Skiing has been around for centuries, and over the years, numerous technological advancements in ski construction have dramatically enhanced the skier experience. The evolution has been astounding from the early days of wooden skis and leather boots to today’s high-tech construction.
The change has been especially theatrical in the last few decades and it seems almost every ski on the market today can truly perform. If you were given an unbranded pair of almost any all-mountain ski and took it for a ride in varying conditions, you would be hard-pressed to ascertain the brand.
This seems to be happening because ski manufacturers are figuring out what works best and are becoming fairly homogeneous with construction. The materials, shapes, and profiles are looking more and more alike.
However, ski innovation is ever-changing and we can certainly expect to see even more exciting transformations in the future. From advanced materials to cutting-edge design and technology, what could the future bring? Just when you think the best technology is already out, we are blown away by the next big advancement. Sometimes just a small design tweak can have a big impact on performance.
Let’s take a look at how ski technology has changed over the years and what the next big thing, or things, will be in the future.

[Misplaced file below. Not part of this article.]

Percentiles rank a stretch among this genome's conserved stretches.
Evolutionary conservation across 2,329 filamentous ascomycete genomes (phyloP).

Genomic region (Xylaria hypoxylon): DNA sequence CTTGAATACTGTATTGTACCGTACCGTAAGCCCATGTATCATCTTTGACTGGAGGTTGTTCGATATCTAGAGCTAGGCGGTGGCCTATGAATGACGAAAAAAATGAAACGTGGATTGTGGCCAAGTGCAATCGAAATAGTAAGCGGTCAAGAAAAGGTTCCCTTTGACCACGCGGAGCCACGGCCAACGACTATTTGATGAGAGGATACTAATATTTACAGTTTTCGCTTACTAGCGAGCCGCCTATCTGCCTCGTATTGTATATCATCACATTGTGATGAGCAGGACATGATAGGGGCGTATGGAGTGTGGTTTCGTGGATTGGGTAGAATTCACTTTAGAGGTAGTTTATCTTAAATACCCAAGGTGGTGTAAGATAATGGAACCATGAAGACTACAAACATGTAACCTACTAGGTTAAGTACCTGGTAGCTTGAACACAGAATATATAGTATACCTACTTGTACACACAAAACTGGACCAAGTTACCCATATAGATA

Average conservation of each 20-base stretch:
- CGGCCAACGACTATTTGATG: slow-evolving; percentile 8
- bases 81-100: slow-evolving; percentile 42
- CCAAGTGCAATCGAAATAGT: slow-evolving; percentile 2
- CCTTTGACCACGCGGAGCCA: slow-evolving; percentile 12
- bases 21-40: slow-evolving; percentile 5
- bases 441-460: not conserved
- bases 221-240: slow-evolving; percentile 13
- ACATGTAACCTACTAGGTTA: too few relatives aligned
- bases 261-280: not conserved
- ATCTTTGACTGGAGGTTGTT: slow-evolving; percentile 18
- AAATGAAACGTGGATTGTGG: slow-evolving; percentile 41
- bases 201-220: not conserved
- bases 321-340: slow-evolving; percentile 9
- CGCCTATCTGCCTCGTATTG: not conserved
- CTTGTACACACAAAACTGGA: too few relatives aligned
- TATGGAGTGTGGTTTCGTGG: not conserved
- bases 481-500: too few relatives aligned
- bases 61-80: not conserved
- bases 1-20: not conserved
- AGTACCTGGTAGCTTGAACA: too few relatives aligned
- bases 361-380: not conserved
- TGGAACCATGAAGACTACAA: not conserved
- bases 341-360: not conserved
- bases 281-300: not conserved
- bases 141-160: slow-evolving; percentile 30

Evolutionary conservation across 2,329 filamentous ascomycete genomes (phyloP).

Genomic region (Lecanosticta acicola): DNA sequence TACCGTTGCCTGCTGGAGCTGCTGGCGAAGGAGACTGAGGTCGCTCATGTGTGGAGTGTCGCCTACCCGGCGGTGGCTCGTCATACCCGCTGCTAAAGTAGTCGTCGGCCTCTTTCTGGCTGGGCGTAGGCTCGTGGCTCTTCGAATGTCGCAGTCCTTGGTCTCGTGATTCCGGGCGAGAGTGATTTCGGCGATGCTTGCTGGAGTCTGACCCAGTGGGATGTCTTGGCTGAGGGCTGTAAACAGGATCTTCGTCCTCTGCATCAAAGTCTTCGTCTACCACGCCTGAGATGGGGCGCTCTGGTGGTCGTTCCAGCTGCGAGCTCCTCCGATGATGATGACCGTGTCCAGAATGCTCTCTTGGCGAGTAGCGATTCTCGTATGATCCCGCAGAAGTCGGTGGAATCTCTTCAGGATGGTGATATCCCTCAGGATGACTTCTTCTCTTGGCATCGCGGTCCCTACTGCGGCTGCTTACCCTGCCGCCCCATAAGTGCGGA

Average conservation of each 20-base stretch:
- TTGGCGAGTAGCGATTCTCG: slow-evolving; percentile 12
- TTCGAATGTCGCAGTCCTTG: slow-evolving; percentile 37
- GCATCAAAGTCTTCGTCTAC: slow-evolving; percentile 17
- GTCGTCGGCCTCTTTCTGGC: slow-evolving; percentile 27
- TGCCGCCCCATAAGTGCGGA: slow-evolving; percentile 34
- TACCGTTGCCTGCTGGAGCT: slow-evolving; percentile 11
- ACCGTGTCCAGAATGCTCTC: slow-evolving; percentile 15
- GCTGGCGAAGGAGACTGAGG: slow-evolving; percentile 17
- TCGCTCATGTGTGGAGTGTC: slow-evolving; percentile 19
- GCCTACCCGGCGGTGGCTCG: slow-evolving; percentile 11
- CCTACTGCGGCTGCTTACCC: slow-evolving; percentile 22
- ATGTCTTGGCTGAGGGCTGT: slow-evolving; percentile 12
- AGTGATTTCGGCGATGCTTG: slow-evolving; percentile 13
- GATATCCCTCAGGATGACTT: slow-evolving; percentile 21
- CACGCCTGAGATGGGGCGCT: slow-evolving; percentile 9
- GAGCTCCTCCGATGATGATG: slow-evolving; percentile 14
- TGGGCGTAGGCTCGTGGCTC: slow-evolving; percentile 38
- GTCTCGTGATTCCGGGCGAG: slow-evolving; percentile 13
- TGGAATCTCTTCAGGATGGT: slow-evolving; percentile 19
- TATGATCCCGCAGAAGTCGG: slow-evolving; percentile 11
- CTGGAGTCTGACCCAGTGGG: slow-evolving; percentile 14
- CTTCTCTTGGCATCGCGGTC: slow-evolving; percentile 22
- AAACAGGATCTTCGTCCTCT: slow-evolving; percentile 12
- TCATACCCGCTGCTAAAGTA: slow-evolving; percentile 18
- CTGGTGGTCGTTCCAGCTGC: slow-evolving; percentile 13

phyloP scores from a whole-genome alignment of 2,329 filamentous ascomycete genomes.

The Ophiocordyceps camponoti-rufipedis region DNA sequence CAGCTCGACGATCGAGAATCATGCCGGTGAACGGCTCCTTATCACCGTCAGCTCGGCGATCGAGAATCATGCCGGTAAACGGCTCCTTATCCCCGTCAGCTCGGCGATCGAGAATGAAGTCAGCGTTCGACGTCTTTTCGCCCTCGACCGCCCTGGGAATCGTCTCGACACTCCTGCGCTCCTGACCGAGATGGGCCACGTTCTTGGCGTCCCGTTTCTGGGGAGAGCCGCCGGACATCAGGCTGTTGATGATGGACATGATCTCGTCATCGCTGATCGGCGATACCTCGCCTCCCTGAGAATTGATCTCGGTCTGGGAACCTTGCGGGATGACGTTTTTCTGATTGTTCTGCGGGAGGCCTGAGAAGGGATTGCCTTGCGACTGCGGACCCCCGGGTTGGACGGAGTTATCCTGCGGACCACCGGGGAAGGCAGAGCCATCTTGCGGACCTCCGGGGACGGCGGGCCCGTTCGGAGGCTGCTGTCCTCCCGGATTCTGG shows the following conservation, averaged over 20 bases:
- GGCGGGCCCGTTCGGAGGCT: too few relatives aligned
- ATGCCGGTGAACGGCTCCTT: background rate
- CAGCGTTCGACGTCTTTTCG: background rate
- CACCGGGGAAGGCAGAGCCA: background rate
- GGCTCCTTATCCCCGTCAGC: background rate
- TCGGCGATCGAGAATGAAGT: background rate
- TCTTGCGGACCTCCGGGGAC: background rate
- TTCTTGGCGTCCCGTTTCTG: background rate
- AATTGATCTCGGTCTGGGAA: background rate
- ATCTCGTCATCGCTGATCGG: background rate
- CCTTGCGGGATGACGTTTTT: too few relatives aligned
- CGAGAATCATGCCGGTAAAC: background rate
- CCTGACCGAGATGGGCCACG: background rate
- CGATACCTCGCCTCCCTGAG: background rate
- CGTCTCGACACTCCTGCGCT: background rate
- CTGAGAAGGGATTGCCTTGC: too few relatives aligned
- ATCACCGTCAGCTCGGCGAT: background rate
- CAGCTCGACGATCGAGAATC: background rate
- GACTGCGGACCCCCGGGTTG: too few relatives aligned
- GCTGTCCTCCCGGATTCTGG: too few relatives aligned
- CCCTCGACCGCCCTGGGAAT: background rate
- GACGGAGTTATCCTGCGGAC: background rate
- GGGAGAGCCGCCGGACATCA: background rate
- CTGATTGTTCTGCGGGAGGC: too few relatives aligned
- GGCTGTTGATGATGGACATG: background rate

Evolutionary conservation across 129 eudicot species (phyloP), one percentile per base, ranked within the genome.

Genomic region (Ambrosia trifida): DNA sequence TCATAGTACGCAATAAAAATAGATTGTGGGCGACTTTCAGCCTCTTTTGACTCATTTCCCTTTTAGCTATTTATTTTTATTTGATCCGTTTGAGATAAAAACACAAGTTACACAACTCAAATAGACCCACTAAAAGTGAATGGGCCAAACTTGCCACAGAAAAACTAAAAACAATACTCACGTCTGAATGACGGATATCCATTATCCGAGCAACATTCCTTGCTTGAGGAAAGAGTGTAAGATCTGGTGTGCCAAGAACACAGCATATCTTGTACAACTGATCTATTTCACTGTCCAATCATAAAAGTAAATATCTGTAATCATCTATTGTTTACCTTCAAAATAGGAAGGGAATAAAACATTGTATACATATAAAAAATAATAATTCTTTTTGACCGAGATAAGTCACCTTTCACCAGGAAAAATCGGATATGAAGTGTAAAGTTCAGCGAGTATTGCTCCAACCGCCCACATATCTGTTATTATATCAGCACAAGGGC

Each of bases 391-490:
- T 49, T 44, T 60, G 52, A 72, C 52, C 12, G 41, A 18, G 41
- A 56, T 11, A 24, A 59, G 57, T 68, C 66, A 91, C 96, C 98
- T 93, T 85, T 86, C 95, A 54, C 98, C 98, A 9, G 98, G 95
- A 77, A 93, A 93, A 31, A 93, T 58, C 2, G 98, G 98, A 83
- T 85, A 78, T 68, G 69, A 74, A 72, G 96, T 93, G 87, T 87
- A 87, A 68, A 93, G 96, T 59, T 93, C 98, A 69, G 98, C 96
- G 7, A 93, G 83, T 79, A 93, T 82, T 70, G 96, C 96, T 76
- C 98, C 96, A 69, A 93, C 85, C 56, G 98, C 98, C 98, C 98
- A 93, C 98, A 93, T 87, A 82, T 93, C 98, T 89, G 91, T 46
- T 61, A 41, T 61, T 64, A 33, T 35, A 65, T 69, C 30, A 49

How Skis Have Changed in the Last Few Decades
It used to be when skiers would talk about “early rise” it meant waking up before the sun rose to catch the first chair. A lot has surely changed from the past when skis were long, straight, and skinny. Today there are a mind-blowing number of options for skiers to customize their style of riding. There are carving skis, powder skis, park skis, touring skis, and all mountain skis just to name a few.
Advances in technology, materials, and design have led to improved performance, safety, and comfort for skiers. These advancements have come under two main areas: shape and materials.
Sidecut and Rocker
I remember when someone would tell me their skis were old and I would say, “Well, at least they are shaped.” Shape or sidecut refers to the difference in the width of the ski between the tips and the tails. When skis started being made with curved sides it created a whole new skiing experience. Changing the sidecut of the ski made it easier to initiate turns. The turn radius could also be customized with a long or short sidecut.
Rocker, or reverse camber, was the next big revolution. Rocker describes the amount of the ski that curves off the snow when the skis are lying flat. The more rocker a ski has the better it will float in deep snow.
Christian Avery is the Product Manager for Blizzard Technica in North America and he believes this is the most significant change we’ve seen in recent history. “Unequivocally shapes have been the biggest change in ski innovation in the past couple of decades,” he said. “Both in the footprint of the skis and also specifically in the rocker camber profile. Tuning different shapes to different snow conditions, tuning different shapes to performance levels to meet the needs of the category.”